The giant planet Jupiter, brighter than any star, stands 30° to 35° high in the S during Britain’s evening twilight at present and tracks westwards to dip beneath our W horizon about one hour before dawn.
Stable binoculars reveal its four main moons while telescopes show its disc, 42 arcsec wide and crossed by bands of cloud aligned parallel to its equator. Whorls, streaks and spots, including the Great Red Spot, are also seen, all carried across the disc as the planet rotates in a little under 10 hours.
Jupiter is currently tracking westwards in Virgo, 11° NW (above-right) of the star Spica. That motion reverses on 10 June following a stationary point 3° SE of the celebrated double star Porrima whose two equal stars of mag 3.5 currently lie less than 3 arcsec apart as they orbit each other every 169 years.
A much easier naked-eye double star lies almost directly overhead as Jupiter crosses the meridian and is identified on our chart which look northwards from Virgo to the zenith and beyond as the night begins at present. Mizar shines at mag 2.2 in the handle of the Plough, perhaps better known as the Big Dipper by US starwatchers, and has a mag 4.0 companion, Alcor, which is 12 arcmin (about a third of a Moon-width) away. Together they are dubbed the Horse and Rider, but whether they are tied together by gravity is open to question.
A curving line along the Plough’s handle extends to the red giant Arcturus in Bootes, the fourth-brightest star in the night sky, the second brightest ever seen from Britain (after Sirius) and the brightest in the sky’s N hemisphere. There is a mnemonic that goes “arc to Arcturus, spike to Spica” since our curving line may be stretched further to reach Spica. I suggest that this year we could recast this to read “arc to Arcturus, jump to Jupiter”, although the planet can hardly be mistaken.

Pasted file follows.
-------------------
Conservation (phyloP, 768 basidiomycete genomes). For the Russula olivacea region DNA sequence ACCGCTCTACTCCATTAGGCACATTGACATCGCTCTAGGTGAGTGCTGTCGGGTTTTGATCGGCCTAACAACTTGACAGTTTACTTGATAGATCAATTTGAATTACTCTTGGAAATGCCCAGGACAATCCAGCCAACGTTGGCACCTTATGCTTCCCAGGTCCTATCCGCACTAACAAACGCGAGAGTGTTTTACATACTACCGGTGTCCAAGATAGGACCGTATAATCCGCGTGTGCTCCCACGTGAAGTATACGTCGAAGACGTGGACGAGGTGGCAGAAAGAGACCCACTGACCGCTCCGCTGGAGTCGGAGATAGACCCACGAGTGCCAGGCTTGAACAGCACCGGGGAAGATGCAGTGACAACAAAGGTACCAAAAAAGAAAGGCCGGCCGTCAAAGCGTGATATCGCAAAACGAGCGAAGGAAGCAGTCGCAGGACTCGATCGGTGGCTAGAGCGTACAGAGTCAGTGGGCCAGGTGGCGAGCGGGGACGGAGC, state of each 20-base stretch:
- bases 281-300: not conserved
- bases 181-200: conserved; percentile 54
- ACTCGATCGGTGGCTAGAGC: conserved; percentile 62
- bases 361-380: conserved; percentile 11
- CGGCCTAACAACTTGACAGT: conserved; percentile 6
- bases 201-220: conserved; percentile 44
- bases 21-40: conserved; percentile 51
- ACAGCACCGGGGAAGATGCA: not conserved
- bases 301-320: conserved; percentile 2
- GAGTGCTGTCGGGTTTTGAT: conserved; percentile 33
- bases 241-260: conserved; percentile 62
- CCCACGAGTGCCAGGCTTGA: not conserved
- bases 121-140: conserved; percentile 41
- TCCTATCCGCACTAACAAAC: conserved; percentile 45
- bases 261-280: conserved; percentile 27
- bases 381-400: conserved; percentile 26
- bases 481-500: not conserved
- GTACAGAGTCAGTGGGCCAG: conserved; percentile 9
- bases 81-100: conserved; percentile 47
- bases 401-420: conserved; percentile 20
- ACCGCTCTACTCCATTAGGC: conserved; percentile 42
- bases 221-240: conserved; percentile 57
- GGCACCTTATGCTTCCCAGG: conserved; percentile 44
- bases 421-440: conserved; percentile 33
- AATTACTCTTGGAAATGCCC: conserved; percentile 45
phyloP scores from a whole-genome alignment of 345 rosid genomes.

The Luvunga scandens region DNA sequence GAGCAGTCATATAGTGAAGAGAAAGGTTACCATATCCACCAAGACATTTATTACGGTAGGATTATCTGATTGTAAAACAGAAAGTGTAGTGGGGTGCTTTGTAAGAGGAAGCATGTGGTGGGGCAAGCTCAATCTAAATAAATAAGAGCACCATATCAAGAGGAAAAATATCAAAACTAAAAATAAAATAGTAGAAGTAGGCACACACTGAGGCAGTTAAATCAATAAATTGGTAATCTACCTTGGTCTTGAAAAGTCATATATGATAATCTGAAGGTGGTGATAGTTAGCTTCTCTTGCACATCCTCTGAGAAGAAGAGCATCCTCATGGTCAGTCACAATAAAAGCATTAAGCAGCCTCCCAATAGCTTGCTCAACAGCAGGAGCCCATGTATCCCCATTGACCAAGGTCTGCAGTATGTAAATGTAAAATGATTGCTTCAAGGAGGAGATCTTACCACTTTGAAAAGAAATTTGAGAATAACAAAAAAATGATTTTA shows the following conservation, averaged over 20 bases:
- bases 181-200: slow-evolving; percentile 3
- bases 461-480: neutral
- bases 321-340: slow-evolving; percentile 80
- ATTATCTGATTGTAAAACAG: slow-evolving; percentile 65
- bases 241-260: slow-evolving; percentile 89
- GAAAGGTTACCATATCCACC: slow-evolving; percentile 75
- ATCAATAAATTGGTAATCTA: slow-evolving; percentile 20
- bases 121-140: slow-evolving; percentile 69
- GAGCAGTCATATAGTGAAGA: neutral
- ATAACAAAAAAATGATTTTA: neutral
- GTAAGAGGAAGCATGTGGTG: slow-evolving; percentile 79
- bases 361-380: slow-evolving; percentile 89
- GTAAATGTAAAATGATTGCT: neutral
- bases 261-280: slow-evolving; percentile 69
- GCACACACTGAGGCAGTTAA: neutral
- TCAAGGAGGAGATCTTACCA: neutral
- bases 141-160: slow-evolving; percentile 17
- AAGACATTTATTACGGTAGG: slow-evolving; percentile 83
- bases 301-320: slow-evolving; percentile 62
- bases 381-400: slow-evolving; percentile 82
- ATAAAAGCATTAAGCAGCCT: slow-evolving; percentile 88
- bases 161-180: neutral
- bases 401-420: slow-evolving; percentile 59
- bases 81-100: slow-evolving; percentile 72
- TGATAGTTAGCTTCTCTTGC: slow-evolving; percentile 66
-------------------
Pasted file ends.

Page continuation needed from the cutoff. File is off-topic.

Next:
The region of sky to the N of Jupiter has been called the Realm of the Galaxies. Halfway between the stars Vindemiatrix in Virgo and Denebola in Leo, and at a distance of some 54m light years, lies the heart of the Virgo cluster of galaxies. Its brightest galaxies were spotted late in the 18th century and found their way into Messier’s iconic catalogue of fuzzy celestial objects. Now we suspect that it holds in excess of 1,300 galaxies, all telescopic objects.
On a still larger scale, the Virgo cluster is just one element of the Virgo supercluster of galaxies which spills over the entire area of our chart and even includes the Local Group cluster of galaxies to which our Milky Way belongs. Another supercluster, centred in the constellation of Coma Berenices (COMA on our chart), lies some 15° further N and almost twice as far away.
The only one of the 88 constellations to be named after a real person, Queen Berenice II of Egypt, Coma contains no bright stars but is distinguished by an inverted V of dim stars – actually a real star cluster called Melotte 111 at a distance of 280 light years. It is said to represent the Queen’s tresses, which she sacrificed as a votive offering.